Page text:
TRIO Best Practice articles are brief, structured reviews designed to provide the busy clinician with a handy outline and reference for day-to-day clinical decision making. The ENTtoday summaries below include the Background and Best Practice sections of the original article. To view the complete Laryngoscope articles free of charge, visit Laryngoscope.com.
Explore this issue:January 2017
Melatonin has long been used as an over-the-counter aid to assist with hastening sleep onset and treating symptoms of jet lag, with jet lag being the most common application. The effects of jet lag are greater based on an increase in the number of time zones travelled and when experiencing eastbound travel. Jet lag may have varying effects on an individual, and is associated with cognitive and physiological deficits. Insomnia and constant sleepiness may also occur during the day. Other negative effects may include reduced attention, altered mood states, diminished memory processing, and altered executive functioning. Melatonin has numerous commercially available preparations, and in most countries is not considered a regulated substance. Despite its widespread use as a sleep aid, and its promotion as such by celebrity entertainers and media-based physicians alike, it remains unclear whether or not there is sufficient evidence to support the recommendation of this substance as a sleep aid.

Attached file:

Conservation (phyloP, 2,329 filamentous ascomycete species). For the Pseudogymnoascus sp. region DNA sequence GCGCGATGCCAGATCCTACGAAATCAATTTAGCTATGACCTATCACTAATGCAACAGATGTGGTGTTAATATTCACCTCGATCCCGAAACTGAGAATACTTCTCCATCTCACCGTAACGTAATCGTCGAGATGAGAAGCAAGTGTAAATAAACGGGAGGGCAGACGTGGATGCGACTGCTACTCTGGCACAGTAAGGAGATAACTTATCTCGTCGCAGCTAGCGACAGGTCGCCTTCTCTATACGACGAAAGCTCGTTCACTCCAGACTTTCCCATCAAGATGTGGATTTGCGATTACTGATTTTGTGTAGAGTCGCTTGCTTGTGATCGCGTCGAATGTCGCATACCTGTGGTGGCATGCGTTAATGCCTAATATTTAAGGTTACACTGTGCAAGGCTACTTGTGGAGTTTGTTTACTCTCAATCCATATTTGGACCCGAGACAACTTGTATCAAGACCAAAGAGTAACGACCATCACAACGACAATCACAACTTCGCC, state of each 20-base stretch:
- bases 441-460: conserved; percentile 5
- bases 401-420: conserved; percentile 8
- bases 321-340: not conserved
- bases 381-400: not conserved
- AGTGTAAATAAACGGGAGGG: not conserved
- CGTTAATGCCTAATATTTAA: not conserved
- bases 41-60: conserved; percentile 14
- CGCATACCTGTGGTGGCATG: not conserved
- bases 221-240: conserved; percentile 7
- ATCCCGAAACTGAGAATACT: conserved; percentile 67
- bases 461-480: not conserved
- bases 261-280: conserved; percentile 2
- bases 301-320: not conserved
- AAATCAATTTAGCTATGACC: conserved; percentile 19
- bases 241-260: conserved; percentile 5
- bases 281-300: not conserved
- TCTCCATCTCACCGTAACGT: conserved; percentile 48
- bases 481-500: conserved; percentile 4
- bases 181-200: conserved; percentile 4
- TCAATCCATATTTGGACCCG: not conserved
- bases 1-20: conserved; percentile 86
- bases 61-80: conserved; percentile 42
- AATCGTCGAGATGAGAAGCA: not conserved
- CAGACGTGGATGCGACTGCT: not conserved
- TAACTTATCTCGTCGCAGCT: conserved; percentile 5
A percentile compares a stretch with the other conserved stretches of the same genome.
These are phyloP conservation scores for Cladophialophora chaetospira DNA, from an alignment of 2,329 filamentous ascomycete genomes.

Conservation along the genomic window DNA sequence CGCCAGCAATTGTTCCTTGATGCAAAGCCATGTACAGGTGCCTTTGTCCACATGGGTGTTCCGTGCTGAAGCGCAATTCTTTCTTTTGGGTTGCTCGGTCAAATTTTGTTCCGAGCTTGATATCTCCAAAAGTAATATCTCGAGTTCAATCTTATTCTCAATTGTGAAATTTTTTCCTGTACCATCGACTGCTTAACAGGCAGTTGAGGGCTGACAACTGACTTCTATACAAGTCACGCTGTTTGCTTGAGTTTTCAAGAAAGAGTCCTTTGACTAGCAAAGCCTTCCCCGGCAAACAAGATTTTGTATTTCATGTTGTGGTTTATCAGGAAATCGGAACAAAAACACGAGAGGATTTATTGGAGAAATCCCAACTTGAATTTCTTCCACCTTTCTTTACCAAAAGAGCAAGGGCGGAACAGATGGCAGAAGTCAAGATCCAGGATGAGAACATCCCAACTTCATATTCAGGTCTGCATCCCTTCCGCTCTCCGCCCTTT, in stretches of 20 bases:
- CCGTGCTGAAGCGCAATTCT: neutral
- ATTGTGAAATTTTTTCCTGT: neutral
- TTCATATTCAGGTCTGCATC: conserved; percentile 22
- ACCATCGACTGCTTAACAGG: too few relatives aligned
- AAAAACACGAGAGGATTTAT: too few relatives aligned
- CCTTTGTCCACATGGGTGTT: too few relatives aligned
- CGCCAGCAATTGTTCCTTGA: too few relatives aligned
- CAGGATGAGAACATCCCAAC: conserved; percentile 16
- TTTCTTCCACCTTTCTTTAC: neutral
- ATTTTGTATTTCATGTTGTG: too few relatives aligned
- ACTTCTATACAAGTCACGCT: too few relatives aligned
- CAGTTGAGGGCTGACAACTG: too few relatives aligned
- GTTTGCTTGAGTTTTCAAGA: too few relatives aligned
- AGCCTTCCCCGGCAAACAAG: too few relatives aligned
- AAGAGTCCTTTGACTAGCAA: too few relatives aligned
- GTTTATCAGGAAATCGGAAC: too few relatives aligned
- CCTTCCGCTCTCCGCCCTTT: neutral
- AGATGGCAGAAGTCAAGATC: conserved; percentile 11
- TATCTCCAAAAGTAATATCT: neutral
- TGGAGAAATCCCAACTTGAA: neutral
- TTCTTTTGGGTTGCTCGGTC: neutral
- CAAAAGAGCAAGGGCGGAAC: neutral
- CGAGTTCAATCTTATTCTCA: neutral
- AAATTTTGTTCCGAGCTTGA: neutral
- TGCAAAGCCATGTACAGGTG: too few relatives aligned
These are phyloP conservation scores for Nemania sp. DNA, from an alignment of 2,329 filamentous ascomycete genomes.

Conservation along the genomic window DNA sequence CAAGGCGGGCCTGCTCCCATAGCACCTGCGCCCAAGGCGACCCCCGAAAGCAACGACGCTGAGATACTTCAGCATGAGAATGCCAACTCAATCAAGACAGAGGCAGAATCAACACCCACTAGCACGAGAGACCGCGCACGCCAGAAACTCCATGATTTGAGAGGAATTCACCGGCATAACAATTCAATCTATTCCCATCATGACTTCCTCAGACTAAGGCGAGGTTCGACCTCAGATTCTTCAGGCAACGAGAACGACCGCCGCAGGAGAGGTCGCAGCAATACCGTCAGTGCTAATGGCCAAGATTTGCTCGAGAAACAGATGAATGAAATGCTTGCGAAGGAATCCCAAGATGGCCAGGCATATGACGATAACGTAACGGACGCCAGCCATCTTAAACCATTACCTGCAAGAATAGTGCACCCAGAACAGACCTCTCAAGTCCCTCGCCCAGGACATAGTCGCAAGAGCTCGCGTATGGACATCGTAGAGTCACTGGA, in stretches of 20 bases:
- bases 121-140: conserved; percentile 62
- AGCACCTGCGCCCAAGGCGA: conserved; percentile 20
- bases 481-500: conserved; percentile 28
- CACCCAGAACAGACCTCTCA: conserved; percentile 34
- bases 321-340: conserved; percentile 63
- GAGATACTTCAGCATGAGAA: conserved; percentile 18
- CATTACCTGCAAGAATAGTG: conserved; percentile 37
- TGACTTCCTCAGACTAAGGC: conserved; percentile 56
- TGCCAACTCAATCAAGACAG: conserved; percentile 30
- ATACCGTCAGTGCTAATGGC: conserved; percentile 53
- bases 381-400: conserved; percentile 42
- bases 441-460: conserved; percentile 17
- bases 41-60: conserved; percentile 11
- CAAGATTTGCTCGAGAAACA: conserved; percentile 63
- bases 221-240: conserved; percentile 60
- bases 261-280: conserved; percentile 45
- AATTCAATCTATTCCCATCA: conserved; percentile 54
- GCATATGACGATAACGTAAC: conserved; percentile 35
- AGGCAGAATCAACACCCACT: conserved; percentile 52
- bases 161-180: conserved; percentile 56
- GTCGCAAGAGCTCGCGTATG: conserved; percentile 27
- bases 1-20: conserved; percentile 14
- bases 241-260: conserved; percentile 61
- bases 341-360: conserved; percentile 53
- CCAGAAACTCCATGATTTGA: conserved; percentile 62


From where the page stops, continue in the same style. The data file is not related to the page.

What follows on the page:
Melatonin can be a useful tool to counter the effects of jet lag on human sleep-phase shifting when administered at the proper time. Greater effects seen in sleep-phase shift occur when the patient is treated in conjunction with light therapy. Although the current literature is not sufficient to evaluate all the various commercially available preparations of melatonin, it does seem that this over-the-counter supplement generally has a meaningful effect on human sleep, and in particular the treatment of jet lag. Larger trials of high-level evidence would be preferred to support a firm recommendation to take melatonin as routine therapy for those suffering from jet lag, but the current evidence is strong enough for clinicians to offer this as an option to patients (Laryngoscope. 2016;126:1719–1720).